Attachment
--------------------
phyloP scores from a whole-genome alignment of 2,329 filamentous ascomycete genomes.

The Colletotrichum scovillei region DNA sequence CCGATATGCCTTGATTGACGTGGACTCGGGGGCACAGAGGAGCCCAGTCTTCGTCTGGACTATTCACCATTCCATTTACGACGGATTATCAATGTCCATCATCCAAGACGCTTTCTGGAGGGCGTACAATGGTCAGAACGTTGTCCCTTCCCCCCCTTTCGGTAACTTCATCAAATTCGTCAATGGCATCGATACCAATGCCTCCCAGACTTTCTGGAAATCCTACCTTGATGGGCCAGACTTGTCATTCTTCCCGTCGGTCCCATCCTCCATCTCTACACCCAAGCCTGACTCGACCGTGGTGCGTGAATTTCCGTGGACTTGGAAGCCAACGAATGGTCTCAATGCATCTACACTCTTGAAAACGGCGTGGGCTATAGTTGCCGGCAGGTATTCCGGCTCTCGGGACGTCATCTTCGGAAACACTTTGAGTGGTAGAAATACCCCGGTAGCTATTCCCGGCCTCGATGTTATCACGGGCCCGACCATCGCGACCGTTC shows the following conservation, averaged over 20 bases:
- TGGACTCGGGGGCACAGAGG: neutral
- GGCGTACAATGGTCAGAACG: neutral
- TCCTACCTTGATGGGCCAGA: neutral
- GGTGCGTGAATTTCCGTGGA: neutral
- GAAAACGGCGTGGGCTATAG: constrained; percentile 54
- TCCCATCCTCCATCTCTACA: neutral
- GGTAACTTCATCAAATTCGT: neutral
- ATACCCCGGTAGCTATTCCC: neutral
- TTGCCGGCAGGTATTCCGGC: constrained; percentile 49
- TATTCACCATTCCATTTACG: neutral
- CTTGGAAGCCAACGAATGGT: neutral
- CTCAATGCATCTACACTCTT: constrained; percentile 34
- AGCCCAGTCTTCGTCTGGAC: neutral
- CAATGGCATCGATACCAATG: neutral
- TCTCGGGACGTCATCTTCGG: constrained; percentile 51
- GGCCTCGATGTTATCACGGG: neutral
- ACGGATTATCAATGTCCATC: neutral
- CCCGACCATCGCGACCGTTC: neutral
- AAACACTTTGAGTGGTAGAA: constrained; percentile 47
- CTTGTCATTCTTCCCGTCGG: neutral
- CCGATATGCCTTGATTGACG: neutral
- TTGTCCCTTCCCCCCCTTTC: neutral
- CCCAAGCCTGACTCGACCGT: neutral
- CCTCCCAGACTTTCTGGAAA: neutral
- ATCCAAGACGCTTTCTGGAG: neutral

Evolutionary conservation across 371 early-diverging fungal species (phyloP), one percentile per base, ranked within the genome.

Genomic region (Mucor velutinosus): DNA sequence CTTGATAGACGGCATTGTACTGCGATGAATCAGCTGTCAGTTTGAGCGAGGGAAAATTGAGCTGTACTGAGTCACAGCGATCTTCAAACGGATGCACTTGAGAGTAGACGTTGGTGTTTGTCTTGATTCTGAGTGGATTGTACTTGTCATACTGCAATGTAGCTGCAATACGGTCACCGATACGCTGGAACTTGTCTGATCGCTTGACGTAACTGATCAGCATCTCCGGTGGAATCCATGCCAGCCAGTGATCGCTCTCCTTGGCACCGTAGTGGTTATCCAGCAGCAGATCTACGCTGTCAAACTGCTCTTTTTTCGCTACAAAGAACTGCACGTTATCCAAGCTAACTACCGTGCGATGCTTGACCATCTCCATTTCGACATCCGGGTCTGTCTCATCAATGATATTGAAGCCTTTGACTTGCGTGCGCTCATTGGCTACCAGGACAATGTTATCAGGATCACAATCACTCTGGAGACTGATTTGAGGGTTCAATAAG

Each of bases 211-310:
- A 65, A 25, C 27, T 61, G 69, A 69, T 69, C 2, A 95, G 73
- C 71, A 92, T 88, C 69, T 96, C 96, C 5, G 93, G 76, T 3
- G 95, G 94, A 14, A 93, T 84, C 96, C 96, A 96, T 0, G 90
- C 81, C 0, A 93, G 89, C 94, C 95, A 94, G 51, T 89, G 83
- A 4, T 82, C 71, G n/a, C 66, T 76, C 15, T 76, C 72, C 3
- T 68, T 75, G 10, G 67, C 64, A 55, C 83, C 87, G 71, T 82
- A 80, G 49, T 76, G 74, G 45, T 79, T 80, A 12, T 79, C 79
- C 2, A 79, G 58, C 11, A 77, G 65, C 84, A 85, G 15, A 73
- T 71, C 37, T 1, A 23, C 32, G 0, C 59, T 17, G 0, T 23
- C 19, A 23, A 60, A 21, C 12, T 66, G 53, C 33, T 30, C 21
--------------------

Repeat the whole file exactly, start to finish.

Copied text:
phyloP scores from a whole-genome alignment of 2,329 filamentous ascomycete genomes.

The Colletotrichum scovillei region DNA sequence CCGATATGCCTTGATTGACGTGGACTCGGGGGCACAGAGGAGCCCAGTCTTCGTCTGGACTATTCACCATTCCATTTACGACGGATTATCAATGTCCATCATCCAAGACGCTTTCTGGAGGGCGTACAATGGTCAGAACGTTGTCCCTTCCCCCCCTTTCGGTAACTTCATCAAATTCGTCAATGGCATCGATACCAATGCCTCCCAGACTTTCTGGAAATCCTACCTTGATGGGCCAGACTTGTCATTCTTCCCGTCGGTCCCATCCTCCATCTCTACACCCAAGCCTGACTCGACCGTGGTGCGTGAATTTCCGTGGACTTGGAAGCCAACGAATGGTCTCAATGCATCTACACTCTTGAAAACGGCGTGGGCTATAGTTGCCGGCAGGTATTCCGGCTCTCGGGACGTCATCTTCGGAAACACTTTGAGTGGTAGAAATACCCCGGTAGCTATTCCCGGCCTCGATGTTATCACGGGCCCGACCATCGCGACCGTTC shows the following conservation, averaged over 20 bases:
- TGGACTCGGGGGCACAGAGG: neutral
- GGCGTACAATGGTCAGAACG: neutral
- TCCTACCTTGATGGGCCAGA: neutral
- GGTGCGTGAATTTCCGTGGA: neutral
- GAAAACGGCGTGGGCTATAG: constrained; percentile 54
- TCCCATCCTCCATCTCTACA: neutral
- GGTAACTTCATCAAATTCGT: neutral
- ATACCCCGGTAGCTATTCCC: neutral
- TTGCCGGCAGGTATTCCGGC: constrained; percentile 49
- TATTCACCATTCCATTTACG: neutral
- CTTGGAAGCCAACGAATGGT: neutral
- CTCAATGCATCTACACTCTT: constrained; percentile 34
- AGCCCAGTCTTCGTCTGGAC: neutral
- CAATGGCATCGATACCAATG: neutral
- TCTCGGGACGTCATCTTCGG: constrained; percentile 51
- GGCCTCGATGTTATCACGGG: neutral
- ACGGATTATCAATGTCCATC: neutral
- CCCGACCATCGCGACCGTTC: neutral
- AAACACTTTGAGTGGTAGAA: constrained; percentile 47
- CTTGTCATTCTTCCCGTCGG: neutral
- CCGATATGCCTTGATTGACG: neutral
- TTGTCCCTTCCCCCCCTTTC: neutral
- CCCAAGCCTGACTCGACCGT: neutral
- CCTCCCAGACTTTCTGGAAA: neutral
- ATCCAAGACGCTTTCTGGAG: neutral

Evolutionary conservation across 371 early-diverging fungal species (phyloP), one percentile per base, ranked within the genome.

Genomic region (Mucor velutinosus): DNA sequence CTTGATAGACGGCATTGTACTGCGATGAATCAGCTGTCAGTTTGAGCGAGGGAAAATTGAGCTGTACTGAGTCACAGCGATCTTCAAACGGATGCACTTGAGAGTAGACGTTGGTGTTTGTCTTGATTCTGAGTGGATTGTACTTGTCATACTGCAATGTAGCTGCAATACGGTCACCGATACGCTGGAACTTGTCTGATCGCTTGACGTAACTGATCAGCATCTCCGGTGGAATCCATGCCAGCCAGTGATCGCTCTCCTTGGCACCGTAGTGGTTATCCAGCAGCAGATCTACGCTGTCAAACTGCTCTTTTTTCGCTACAAAGAACTGCACGTTATCCAAGCTAACTACCGTGCGATGCTTGACCATCTCCATTTCGACATCCGGGTCTGTCTCATCAATGATATTGAAGCCTTTGACTTGCGTGCGCTCATTGGCTACCAGGACAATGTTATCAGGATCACAATCACTCTGGAGACTGATTTGAGGGTTCAATAAG

Each of bases 211-310:
- A 65, A 25, C 27, T 61, G 69, A 69, T 69, C 2, A 95, G 73
- C 71, A 92, T 88, C 69, T 96, C 96, C 5, G 93, G 76, T 3
- G 95, G 94, A 14, A 93, T 84, C 96, C 96, A 96, T 0, G 90
- C 81, C 0, A 93, G 89, C 94, C 95, A 94, G 51, T 89, G 83
- A 4, T 82, C 71, G n/a, C 66, T 76, C 15, T 76, C 72, C 3
- T 68, T 75, G 10, G 67, C 64, A 55, C 83, C 87, G 71, T 82
- A 80, G 49, T 76, G 74, G 45, T 79, T 80, A 12, T 79, C 79
- C 2, A 79, G 58, C 11, A 77, G 65, C 84, A 85, G 15, A 73
- T 71, C 37, T 1, A 23, C 32, G 0, C 59, T 17, G 0, T 23
- C 19, A 23, A 60, A 21, C 12, T 66, G 53, C 33, T 30, C 21